In Search of a Surrogate For Touch: the Effect of Haptic Imagery on Psychological Ownership and Object Valuation

Previous research has shown that consumers value objects more highly if they own them, which is termed the endowment effect. This effect extends beyond legal ownership to psychological ownership, which can arise simply from touching an object. We explore the possibility of using touch (haptic) imagery as a surrogate for actual touch. Two experiments demonstrate that an increase in psychological ownership and valuation can be obtained by having consumers close their eyes and visualize touching an object; moreover, this increase is similar in magnitude to that obtained from having consumers actually touch the object. Haptic interference is also examined.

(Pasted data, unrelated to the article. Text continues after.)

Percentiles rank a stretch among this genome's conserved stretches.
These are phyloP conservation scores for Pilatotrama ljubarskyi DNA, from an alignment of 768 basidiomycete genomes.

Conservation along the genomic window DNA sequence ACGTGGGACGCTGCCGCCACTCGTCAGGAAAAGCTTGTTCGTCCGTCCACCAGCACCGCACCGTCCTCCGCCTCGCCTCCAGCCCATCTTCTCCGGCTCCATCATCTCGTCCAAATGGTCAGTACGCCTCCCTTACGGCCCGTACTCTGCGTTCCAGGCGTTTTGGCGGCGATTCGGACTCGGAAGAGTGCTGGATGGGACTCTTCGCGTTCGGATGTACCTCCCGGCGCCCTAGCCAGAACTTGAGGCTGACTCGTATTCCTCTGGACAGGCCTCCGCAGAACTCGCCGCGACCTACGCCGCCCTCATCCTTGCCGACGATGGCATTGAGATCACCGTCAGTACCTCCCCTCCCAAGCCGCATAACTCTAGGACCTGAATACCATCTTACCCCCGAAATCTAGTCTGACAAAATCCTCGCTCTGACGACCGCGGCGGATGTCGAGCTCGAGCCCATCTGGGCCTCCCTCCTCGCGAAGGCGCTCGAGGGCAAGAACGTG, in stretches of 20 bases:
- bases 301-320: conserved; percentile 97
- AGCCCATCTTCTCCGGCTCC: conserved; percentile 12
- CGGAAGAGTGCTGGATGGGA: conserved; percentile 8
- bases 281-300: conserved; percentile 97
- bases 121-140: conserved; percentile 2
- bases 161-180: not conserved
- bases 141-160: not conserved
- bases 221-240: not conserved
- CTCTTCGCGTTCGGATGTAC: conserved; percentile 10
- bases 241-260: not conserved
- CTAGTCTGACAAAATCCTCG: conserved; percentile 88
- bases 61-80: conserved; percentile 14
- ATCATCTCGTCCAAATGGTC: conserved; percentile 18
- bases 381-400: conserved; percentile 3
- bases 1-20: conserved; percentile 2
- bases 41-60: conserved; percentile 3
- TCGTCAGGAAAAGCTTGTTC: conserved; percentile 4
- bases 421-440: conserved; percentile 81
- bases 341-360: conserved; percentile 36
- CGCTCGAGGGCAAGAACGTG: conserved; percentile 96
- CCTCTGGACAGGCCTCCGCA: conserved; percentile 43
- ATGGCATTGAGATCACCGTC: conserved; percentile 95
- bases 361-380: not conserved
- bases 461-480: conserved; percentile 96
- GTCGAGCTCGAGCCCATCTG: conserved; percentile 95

Citation:

Joann Peck and Victor Barger (2009) ,"In Search of a Surrogate For Touch: the Effect of Haptic Imagery on Psychological Ownership and Object Valuation", in NA - Advances in Consumer Research Volume 36, eds. Ann L. McGill and Sharon Shavitt, Duluth, MN : Association for Consumer Research, Pages: 127-130.

Authors

Joann Peck, University of Wisconsin-Madison, USA
Victor Barger, University of Wisconsin-Madison, USA



Volume

NA - Advances in Consumer Research Volume 36 | 2009



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